Should we replace "God" in the national anthem with "Flying Spaghetti Monster," as the FSM is more current and evident in today's scientific era?

Expert Answers
pohnpei397 eNotes educator| Certified Educator

First of all, I wonder if you really mean to refer to the national anthem in this question.  The word “God” does not appear in the first verse of “The Star-Spangled Banner,” which is the only verse that is usually sung and the only verse that most people even know about.  The word “God” is used in the last verse, but this is so obscure that it is unlikely that many people would care about removing it.

It seems more likely, then, that this question would be about removing “God” from our currency (Motto: In God We Trust) and/or from the Pledge of Allegiance (one nation, under God).  It is certainly possible to argue that we should remove the word “God” from these things.  However, there is no rationale under which it is logical to insert “Flying Spaghetti Monster” in place of “God.”

The case for taking “God” out of the motto and the Pledge is that those things represent an establishment of religion under the First Amendment.  In other words, when we use the word “God” in those two places, it shows that the government approves of religion.  This is unconstitutional (we can argue) because the First Amendment says that the government may not give official support to religion.

However, even if we accept this argument, there is no reason to put the Flying Spaghetti Monster in the motto or the Pledge.  If we accept the FSM as a deity, then putting it in the motto and Pledge would violate the Establishment Clause just as much as the word “God” does.  The government would be supporting Pastafarianism, which would be just as wrong as supporting Christianity.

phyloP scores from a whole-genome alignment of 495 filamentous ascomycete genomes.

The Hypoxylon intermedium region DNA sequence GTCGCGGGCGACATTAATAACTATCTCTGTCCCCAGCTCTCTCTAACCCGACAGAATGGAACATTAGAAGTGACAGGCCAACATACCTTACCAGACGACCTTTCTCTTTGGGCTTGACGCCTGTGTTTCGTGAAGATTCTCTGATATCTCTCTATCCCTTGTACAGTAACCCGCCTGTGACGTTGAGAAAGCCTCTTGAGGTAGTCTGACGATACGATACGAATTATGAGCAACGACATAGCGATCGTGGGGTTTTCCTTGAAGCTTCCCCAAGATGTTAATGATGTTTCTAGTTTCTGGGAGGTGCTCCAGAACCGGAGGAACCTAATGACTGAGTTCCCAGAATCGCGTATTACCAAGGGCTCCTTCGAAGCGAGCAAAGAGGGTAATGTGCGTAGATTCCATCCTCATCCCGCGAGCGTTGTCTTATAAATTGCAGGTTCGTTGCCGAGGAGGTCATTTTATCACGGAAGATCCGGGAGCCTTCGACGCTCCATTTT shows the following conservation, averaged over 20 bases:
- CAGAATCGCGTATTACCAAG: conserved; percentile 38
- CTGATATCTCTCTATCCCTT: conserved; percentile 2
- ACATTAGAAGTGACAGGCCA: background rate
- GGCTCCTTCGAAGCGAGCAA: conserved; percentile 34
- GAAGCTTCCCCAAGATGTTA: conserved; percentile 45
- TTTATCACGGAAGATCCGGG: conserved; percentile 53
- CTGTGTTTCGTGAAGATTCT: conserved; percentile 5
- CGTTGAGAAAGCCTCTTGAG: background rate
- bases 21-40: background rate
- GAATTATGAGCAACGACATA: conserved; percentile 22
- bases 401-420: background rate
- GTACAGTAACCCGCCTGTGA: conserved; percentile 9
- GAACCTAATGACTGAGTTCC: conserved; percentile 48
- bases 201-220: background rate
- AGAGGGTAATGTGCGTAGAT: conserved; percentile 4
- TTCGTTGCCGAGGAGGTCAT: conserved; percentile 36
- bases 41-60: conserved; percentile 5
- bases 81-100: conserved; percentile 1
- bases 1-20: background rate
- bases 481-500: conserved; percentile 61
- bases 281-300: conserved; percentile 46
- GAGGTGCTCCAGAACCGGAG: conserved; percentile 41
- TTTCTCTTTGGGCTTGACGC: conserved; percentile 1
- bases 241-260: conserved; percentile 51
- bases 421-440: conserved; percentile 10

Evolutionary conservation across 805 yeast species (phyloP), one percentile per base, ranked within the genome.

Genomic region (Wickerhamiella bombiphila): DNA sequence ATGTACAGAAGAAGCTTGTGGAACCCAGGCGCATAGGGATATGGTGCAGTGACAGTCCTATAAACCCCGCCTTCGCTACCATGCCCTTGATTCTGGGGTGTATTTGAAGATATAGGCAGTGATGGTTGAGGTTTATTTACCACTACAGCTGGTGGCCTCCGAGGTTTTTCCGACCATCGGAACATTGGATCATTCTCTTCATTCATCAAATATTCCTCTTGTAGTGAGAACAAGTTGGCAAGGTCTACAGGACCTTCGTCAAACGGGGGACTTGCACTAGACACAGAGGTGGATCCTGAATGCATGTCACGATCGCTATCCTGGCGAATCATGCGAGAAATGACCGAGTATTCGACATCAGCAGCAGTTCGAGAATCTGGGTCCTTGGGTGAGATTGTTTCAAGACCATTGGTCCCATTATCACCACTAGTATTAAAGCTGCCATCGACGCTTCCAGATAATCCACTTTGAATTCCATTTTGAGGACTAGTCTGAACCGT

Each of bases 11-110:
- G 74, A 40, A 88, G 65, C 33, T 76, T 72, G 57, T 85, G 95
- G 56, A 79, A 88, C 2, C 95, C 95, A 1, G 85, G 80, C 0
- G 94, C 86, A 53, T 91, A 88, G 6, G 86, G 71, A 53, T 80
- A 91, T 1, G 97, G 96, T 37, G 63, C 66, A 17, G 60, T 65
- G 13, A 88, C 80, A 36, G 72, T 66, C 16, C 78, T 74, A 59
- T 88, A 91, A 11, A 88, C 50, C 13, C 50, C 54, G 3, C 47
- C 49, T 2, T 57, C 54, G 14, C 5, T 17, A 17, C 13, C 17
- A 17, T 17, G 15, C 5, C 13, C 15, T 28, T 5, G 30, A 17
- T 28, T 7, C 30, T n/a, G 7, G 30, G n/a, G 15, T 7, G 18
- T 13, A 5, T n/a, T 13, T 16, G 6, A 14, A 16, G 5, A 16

The Supreme Court has ruled that the word “God” in the motto and Pledge does not violate the First Amendment.  It has said that “God” is used there for patriotic or ceremonial reasons and not for religious reasons.  We can invoke God in these instances because we are so used to doing so that it is hardly a religious reference.  (This is similar to the idea that I could wish you a “Merry Christmas” even if I do not believe in Christ.  I can do that simply because Christmas has become so secularized that it has lost much of its religious significance.)  This is why putting the FSM in place of “God” would not be permissible.  There is no tradition of belief in that being in our society.  There is no way in which invoking the FSM could be seen as a patriotic, secular reference.

For these reasons, it would not make sense, and would not be legal, to replace “God” with “Flying Spaghetti Monster” in things like the Pledge, the motto, or even the national anthem.